What is an Aussiedoodle, and what are all the F1’s and 2’s and bs about?
An F1 Aussiedoodle is a cross between a purebred Poodle, and a purebred Australian Shepherd. An F1b Aussiedoodle is a cross between an Aussiedoodle and a purebred Poodle, making it 3/4 Poodle. An F2 Aussiedoodle is a cross between two Aussiedoodles. An F2b is a cross between an F2 and a poodle.
All of our Aussiedoodles are F1 (also called first generation), and standard size. In the future we will also be raising F1b’s.
F1b’s tend to have a tighter curl and even less shedding. Sometimes, however they take on more of the poodle, rather than doodle look.
How big do your Aussiedoodles get?
Our Aussiedoodles will range in size from 40lbs to 60lbs full grown.
What color are they?
All of the Aussiedoodles from our current Aussie and Stud will be blue merle.
How in the world do you get blue merle from a red mom and white dad?
The dad, although white in expression carries the dominant black gene. The mom carries two recessive red genes. She only produces red puppies when bred to a dog with one or two recessive red genes. Since the stud has no recessive red genes, the black gene is dominant and will express itself in all of her puppies from this particular cross.
Jane is homozygous merle, and so all of her puppies will have a merle pattern over their “base color” which in our case is black. The merle gene dilutes random patches of hair in no particular pattern or order. Although we call black merles “blue” because of the hue that the dilution gives, they are really just black dogs with diluted patches.
Most Aussies carry a white pattern (Irish pattern) that puts a big white collar on the dog, as well as a white blaze on the face. Think border collie. That pattern is more from show lines. Jane comes from working lines rather than show, and does not carry the Irish pattern, so most of her puppies have very little white.
What are your puppies’ temperaments and energy level?
Firstly, they are very very smart and trainable. They have a very strong desire to learn. They are fairly sensitive dogs, responding best to positive reinforcement. They are very perceptive, and can read your moods and body language better than most people. They tend toward the shy side as puppies, although they grow out of it rather quickly. They have a good play drive, and a desire to retrieve. Some carry the herding tendencies of their mom, although it is not very strong. Mostly they just want to be around their people, as they are very loyal and attentive.
Their energy level is on the higher end of medium. They would not thrive without daily exercise, and mental stimulation. They are great inside dogs, even great apartment dogs as long as you give them plenty of fresh air and exercise daily. They are great running/biking/hiking partners as they have plenty of endurance and speed. An active single person or family is IDEAL for these dogs. They love people, and they love activity. They would also thrive as therapy or service dogs.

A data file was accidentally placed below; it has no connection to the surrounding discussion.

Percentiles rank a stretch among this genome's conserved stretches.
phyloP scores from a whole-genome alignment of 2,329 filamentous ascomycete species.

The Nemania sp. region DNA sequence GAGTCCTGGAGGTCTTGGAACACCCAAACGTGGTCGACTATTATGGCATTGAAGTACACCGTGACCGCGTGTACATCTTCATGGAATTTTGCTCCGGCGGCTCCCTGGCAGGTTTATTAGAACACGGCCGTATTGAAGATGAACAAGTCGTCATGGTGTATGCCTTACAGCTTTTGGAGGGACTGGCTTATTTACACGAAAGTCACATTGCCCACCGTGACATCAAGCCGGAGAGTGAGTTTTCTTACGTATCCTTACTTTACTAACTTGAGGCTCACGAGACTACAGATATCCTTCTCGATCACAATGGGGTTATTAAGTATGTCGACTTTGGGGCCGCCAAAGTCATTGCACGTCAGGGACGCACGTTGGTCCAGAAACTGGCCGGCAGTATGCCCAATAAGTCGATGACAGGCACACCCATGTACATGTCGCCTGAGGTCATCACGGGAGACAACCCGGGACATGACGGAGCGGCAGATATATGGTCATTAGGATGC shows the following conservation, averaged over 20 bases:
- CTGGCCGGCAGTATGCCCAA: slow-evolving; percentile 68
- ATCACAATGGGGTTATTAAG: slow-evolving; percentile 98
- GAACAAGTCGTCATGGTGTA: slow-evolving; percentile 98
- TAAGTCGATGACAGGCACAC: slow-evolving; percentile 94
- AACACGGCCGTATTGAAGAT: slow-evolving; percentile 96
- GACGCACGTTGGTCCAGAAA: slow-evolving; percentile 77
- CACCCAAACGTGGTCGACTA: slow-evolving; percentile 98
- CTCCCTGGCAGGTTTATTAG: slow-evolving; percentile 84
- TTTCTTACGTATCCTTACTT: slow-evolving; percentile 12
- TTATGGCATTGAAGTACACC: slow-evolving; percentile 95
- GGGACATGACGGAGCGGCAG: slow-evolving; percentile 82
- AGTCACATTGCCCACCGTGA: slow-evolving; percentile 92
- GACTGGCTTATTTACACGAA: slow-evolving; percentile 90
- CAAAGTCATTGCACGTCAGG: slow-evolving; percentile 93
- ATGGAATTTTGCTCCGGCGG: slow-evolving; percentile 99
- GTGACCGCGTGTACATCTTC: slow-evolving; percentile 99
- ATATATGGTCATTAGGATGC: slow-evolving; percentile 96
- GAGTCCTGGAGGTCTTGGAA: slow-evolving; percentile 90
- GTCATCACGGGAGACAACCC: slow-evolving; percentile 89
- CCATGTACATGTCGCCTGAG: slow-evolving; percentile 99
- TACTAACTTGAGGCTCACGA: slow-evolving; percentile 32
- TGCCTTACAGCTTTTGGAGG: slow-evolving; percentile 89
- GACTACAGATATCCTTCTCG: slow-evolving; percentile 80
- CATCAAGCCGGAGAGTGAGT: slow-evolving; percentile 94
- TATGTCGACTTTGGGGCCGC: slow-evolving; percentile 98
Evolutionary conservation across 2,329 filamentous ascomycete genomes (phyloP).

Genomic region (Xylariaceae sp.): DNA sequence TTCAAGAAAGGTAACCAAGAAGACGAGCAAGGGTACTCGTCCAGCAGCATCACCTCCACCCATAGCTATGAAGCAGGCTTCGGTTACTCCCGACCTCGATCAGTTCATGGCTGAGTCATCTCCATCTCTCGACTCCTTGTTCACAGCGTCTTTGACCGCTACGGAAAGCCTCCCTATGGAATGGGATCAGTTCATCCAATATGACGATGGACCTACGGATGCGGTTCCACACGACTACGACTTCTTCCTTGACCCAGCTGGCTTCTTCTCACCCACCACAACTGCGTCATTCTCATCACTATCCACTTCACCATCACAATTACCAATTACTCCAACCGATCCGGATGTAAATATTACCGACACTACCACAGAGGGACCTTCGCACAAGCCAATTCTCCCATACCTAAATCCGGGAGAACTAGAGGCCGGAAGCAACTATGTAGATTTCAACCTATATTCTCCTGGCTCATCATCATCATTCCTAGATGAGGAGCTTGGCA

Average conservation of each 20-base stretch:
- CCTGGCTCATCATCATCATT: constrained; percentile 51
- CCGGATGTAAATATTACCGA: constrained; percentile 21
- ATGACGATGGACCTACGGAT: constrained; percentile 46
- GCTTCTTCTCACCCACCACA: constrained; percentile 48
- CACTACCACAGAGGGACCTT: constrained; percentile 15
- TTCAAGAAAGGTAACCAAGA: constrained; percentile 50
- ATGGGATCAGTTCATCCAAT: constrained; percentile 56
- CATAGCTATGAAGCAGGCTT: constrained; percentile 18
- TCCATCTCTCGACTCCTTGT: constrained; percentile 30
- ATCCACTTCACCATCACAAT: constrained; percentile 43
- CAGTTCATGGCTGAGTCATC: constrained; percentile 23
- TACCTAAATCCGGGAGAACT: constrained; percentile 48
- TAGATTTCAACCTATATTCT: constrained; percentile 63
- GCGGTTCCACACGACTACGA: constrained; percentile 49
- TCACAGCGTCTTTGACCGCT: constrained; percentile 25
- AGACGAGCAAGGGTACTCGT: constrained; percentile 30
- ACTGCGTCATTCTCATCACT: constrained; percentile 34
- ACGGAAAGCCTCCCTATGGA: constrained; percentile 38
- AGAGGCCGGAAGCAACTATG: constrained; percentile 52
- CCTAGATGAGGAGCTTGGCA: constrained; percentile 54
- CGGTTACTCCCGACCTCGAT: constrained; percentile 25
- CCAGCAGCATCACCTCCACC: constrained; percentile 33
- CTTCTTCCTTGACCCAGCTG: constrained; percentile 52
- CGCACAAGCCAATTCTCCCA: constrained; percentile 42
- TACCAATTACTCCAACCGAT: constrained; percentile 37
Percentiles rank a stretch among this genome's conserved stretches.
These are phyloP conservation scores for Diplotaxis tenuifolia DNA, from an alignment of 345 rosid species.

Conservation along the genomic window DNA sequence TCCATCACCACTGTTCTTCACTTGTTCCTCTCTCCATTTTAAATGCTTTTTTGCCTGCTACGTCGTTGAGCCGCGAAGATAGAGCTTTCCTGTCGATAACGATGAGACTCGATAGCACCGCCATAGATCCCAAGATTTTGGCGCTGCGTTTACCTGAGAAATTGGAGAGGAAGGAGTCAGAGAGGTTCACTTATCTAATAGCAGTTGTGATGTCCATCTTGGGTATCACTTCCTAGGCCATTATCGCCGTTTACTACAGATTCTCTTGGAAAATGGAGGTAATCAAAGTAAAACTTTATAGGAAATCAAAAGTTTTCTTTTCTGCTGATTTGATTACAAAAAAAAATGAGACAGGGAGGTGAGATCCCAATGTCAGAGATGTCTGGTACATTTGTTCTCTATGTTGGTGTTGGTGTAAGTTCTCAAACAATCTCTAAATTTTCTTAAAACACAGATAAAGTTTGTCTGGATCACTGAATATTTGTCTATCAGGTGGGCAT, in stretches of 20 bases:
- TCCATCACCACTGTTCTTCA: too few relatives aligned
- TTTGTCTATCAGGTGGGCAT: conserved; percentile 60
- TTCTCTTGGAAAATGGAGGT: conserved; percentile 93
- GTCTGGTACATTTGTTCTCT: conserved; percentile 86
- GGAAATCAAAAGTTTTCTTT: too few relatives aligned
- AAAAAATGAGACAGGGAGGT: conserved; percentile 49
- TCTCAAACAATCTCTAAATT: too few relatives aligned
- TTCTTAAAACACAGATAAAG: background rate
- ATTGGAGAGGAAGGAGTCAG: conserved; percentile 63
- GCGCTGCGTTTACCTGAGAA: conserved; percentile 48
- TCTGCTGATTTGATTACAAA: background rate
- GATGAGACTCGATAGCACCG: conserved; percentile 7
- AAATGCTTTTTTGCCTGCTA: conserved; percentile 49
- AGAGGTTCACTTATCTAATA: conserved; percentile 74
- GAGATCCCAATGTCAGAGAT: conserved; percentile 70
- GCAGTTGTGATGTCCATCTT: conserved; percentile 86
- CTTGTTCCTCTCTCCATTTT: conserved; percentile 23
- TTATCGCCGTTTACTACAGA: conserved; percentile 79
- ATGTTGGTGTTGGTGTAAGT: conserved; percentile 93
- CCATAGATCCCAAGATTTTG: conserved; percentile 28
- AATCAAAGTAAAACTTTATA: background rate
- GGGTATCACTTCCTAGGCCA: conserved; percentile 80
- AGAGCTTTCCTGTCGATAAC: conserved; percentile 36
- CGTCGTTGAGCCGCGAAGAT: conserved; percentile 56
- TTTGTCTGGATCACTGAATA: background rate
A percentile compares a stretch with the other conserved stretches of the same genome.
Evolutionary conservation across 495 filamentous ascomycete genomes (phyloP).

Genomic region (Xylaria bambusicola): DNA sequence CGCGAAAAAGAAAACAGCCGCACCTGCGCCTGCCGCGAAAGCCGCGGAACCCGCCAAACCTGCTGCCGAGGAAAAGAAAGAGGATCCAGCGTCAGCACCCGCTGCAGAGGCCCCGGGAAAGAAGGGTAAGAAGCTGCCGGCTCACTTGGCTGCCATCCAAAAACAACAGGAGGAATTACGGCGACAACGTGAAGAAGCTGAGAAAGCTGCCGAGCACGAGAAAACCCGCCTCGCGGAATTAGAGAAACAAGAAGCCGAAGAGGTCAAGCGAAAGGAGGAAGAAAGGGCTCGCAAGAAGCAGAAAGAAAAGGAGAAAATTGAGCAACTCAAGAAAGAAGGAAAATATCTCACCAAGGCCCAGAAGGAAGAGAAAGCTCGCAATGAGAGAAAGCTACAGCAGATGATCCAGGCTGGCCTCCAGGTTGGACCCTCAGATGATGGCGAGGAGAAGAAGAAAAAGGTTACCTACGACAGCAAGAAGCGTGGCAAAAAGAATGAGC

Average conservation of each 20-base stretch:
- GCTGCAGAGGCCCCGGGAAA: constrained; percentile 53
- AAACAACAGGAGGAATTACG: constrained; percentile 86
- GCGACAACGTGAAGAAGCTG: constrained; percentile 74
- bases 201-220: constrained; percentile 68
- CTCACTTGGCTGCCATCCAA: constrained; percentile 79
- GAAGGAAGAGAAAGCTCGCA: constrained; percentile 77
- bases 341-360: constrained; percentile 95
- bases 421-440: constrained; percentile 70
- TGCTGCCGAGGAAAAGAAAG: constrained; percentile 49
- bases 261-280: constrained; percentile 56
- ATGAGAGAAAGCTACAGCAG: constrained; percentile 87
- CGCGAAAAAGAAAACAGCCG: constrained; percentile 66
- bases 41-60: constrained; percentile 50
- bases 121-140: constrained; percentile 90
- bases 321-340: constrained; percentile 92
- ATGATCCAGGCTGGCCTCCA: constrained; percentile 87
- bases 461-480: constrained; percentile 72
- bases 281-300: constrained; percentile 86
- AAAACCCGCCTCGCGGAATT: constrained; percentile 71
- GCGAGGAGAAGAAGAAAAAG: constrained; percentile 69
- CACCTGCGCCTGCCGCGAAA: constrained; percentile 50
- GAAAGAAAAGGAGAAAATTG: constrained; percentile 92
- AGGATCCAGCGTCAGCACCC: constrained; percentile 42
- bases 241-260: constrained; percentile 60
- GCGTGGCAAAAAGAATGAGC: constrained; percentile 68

Do they shed?
Yes, but not much. They shed less than a labradoodle. As long as you brush them every week, or twice a week, and bathe them every couple of weeks you should not find much hair anywhere. They are a great option for someone with mild dog allergies, but no dog is “hypoallergenic” because all dogs have skin, and it is the skin that people are allergic to. However, without all the shedding of a normal dog, a lot less dog allergens get spread all over your house, car, and clothes. It is also nice to be able to cuddle with your dog without immediately having to find your sticky roller to get all the hair off.
What about grooming?
The hair on these pups grows and grows, and unless you want a wild mop collecting stickers all summer, you may consider getting them groomed, or grooming them yourself. I have chosen to groom ours myself, and it has been great. She has been trained to be calm and confident from the beginning, and I actually clipped her (for an hour) with her up on a table with no restraint, not even a leash. You tube videos are great for learning how to groom :-).
You also need to keep an eye on those nails and make sure they and the dew claw aren’t getting too long. This applies to any dog.
Can I have one of these dogs if I work full time?
Yes, provided you have time to exercise and mentally stimulate the dog daily. If you don’t have time for that then it is not the right time to have a dog. A dog can learn your routine, and happily be kennel trained as long as it knows that you are indeed coming back and you will indeed give it the attention it needs. If you don’t give them (or any dog) proper exercise/mental stimulation they will end up driving you crazy, and developing behavioral issues. That being said, you don’t need to be with your dog every minute of the day in order for it to be a nice, well adjusted dog.
Are they good with kids?
Yes, they are WONDERFUL with kids. Jane, the mom has a really strong nurture/protective drive, and she seems to pass that along to her puppies. They are naturally care takers, and naturally nurturing and kind. That is one reason I love the Australian Shepherd cross- that shepherding instinct is very strong. I can fully trust my 6 month old Aussiedoodle with my 1 and 3 year old girls. She is very gentle, kind, does not jump on them, and follows them everywhere they go. They feed her by hand, pull on her legs, try to sit on her, etc, and she just wags her tail and happily takes it all in.
Do they make good guard dogs?
Probably not. They will bark at strangers and be a good alert, but they are a bit on the cute and friendly side to be very intimidating. However, if there is something they really feel the need to protect (like their person) they might muster up their courage and become intimidating. They are no German Shepherd or Rottweiler.
How will I deal with all the cuteness overload?
I can not help you there. Take lots of pictures and send them to me.